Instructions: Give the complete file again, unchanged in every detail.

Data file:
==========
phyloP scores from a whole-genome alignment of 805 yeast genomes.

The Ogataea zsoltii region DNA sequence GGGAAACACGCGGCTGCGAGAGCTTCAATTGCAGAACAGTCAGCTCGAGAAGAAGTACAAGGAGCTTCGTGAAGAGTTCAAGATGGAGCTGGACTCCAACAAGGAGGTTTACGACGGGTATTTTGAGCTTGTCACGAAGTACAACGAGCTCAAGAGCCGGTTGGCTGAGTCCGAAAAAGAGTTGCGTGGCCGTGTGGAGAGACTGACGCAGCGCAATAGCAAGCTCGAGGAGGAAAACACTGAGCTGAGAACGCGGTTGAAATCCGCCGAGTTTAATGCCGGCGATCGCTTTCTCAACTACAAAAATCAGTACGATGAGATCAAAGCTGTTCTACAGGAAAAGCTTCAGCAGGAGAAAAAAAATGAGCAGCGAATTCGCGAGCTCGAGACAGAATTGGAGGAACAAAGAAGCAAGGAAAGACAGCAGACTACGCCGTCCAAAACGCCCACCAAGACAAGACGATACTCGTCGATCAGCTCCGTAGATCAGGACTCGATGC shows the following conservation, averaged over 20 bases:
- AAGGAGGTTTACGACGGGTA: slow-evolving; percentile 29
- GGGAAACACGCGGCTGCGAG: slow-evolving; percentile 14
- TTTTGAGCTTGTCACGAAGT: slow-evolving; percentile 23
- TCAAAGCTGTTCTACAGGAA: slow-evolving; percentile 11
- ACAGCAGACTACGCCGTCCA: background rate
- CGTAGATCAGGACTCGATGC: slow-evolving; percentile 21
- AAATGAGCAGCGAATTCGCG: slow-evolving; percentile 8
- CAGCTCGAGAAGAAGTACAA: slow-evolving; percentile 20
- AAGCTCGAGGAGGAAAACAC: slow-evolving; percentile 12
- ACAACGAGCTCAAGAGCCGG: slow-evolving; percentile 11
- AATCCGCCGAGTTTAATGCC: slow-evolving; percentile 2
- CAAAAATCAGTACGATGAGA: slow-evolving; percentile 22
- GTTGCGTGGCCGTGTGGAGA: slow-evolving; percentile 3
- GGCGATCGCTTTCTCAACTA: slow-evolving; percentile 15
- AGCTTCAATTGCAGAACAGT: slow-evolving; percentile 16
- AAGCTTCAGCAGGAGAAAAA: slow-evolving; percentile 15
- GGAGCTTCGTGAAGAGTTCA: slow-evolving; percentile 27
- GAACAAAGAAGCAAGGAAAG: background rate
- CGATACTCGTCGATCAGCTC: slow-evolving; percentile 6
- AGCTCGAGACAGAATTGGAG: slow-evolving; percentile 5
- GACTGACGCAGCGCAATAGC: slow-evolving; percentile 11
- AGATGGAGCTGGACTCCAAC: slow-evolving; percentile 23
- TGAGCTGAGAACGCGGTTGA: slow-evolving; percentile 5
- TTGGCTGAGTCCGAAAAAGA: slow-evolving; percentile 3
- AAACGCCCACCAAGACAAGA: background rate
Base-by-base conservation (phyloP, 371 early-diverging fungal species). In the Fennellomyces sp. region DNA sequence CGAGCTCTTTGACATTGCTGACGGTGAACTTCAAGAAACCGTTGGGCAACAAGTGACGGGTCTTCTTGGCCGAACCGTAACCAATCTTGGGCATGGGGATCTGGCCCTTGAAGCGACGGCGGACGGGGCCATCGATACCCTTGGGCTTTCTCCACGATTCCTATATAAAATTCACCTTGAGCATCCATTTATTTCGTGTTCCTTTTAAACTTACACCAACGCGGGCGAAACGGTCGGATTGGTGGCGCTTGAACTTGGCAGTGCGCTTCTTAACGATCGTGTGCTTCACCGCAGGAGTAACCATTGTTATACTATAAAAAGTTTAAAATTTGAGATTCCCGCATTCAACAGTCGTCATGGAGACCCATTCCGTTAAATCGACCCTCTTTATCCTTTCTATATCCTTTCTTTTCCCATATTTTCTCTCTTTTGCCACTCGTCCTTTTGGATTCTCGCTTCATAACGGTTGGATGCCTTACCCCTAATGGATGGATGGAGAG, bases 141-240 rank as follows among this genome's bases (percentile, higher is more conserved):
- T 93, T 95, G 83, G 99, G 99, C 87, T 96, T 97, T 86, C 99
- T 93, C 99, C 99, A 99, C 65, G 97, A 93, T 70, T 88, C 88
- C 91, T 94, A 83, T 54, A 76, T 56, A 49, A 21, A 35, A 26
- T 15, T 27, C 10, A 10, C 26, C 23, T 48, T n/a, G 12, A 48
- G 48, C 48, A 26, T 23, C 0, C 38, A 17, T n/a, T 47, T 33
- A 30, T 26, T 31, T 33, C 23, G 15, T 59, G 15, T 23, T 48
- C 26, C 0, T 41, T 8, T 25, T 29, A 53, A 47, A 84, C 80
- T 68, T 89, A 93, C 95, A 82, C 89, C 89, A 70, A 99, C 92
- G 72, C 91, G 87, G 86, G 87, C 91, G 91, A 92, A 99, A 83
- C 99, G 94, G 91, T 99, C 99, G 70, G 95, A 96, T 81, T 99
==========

phyloP scores from a whole-genome alignment of 805 yeast genomes.

The Ogataea zsoltii region DNA sequence GGGAAACACGCGGCTGCGAGAGCTTCAATTGCAGAACAGTCAGCTCGAGAAGAAGTACAAGGAGCTTCGTGAAGAGTTCAAGATGGAGCTGGACTCCAACAAGGAGGTTTACGACGGGTATTTTGAGCTTGTCACGAAGTACAACGAGCTCAAGAGCCGGTTGGCTGAGTCCGAAAAAGAGTTGCGTGGCCGTGTGGAGAGACTGACGCAGCGCAATAGCAAGCTCGAGGAGGAAAACACTGAGCTGAGAACGCGGTTGAAATCCGCCGAGTTTAATGCCGGCGATCGCTTTCTCAACTACAAAAATCAGTACGATGAGATCAAAGCTGTTCTACAGGAAAAGCTTCAGCAGGAGAAAAAAAATGAGCAGCGAATTCGCGAGCTCGAGACAGAATTGGAGGAACAAAGAAGCAAGGAAAGACAGCAGACTACGCCGTCCAAAACGCCCACCAAGACAAGACGATACTCGTCGATCAGCTCCGTAGATCAGGACTCGATGC shows the following conservation, averaged over 20 bases:
- AAGGAGGTTTACGACGGGTA: slow-evolving; percentile 29
- GGGAAACACGCGGCTGCGAG: slow-evolving; percentile 14
- TTTTGAGCTTGTCACGAAGT: slow-evolving; percentile 23
- TCAAAGCTGTTCTACAGGAA: slow-evolving; percentile 11
- ACAGCAGACTACGCCGTCCA: background rate
- CGTAGATCAGGACTCGATGC: slow-evolving; percentile 21
- AAATGAGCAGCGAATTCGCG: slow-evolving; percentile 8
- CAGCTCGAGAAGAAGTACAA: slow-evolving; percentile 20
- AAGCTCGAGGAGGAAAACAC: slow-evolving; percentile 12
- ACAACGAGCTCAAGAGCCGG: slow-evolving; percentile 11
- AATCCGCCGAGTTTAATGCC: slow-evolving; percentile 2
- CAAAAATCAGTACGATGAGA: slow-evolving; percentile 22
- GTTGCGTGGCCGTGTGGAGA: slow-evolving; percentile 3
- GGCGATCGCTTTCTCAACTA: slow-evolving; percentile 15
- AGCTTCAATTGCAGAACAGT: slow-evolving; percentile 16
- AAGCTTCAGCAGGAGAAAAA: slow-evolving; percentile 15
- GGAGCTTCGTGAAGAGTTCA: slow-evolving; percentile 27
- GAACAAAGAAGCAAGGAAAG: background rate
- CGATACTCGTCGATCAGCTC: slow-evolving; percentile 6
- AGCTCGAGACAGAATTGGAG: slow-evolving; percentile 5
- GACTGACGCAGCGCAATAGC: slow-evolving; percentile 11
- AGATGGAGCTGGACTCCAAC: slow-evolving; percentile 23
- TGAGCTGAGAACGCGGTTGA: slow-evolving; percentile 5
- TTGGCTGAGTCCGAAAAAGA: slow-evolving; percentile 3
- AAACGCCCACCAAGACAAGA: background rate
Base-by-base conservation (phyloP, 371 early-diverging fungal species). In the Fennellomyces sp. region DNA sequence CGAGCTCTTTGACATTGCTGACGGTGAACTTCAAGAAACCGTTGGGCAACAAGTGACGGGTCTTCTTGGCCGAACCGTAACCAATCTTGGGCATGGGGATCTGGCCCTTGAAGCGACGGCGGACGGGGCCATCGATACCCTTGGGCTTTCTCCACGATTCCTATATAAAATTCACCTTGAGCATCCATTTATTTCGTGTTCCTTTTAAACTTACACCAACGCGGGCGAAACGGTCGGATTGGTGGCGCTTGAACTTGGCAGTGCGCTTCTTAACGATCGTGTGCTTCACCGCAGGAGTAACCATTGTTATACTATAAAAAGTTTAAAATTTGAGATTCCCGCATTCAACAGTCGTCATGGAGACCCATTCCGTTAAATCGACCCTCTTTATCCTTTCTATATCCTTTCTTTTCCCATATTTTCTCTCTTTTGCCACTCGTCCTTTTGGATTCTCGCTTCATAACGGTTGGATGCCTTACCCCTAATGGATGGATGGAGAG, bases 141-240 rank as follows among this genome's bases (percentile, higher is more conserved):
- T 93, T 95, G 83, G 99, G 99, C 87, T 96, T 97, T 86, C 99
- T 93, C 99, C 99, A 99, C 65, G 97, A 93, T 70, T 88, C 88
- C 91, T 94, A 83, T 54, A 76, T 56, A 49, A 21, A 35, A 26
- T 15, T 27, C 10, A 10, C 26, C 23, T 48, T n/a, G 12, A 48
- G 48, C 48, A 26, T 23, C 0, C 38, A 17, T n/a, T 47, T 33
- A 30, T 26, T 31, T 33, C 23, G 15, T 59, G 15, T 23, T 48
- C 26, C 0, T 41, T 8, T 25, T 29, A 53, A 47, A 84, C 80
- T 68, T 89, A 93, C 95, A 82, C 89, C 89, A 70, A 99, C 92
- G 72, C 91, G 87, G 86, G 87, C 91, G 91, A 92, A 99, A 83
- C 99, G 94, G 91, T 99, C 99, G 70, G 95, A 96, T 81, T 99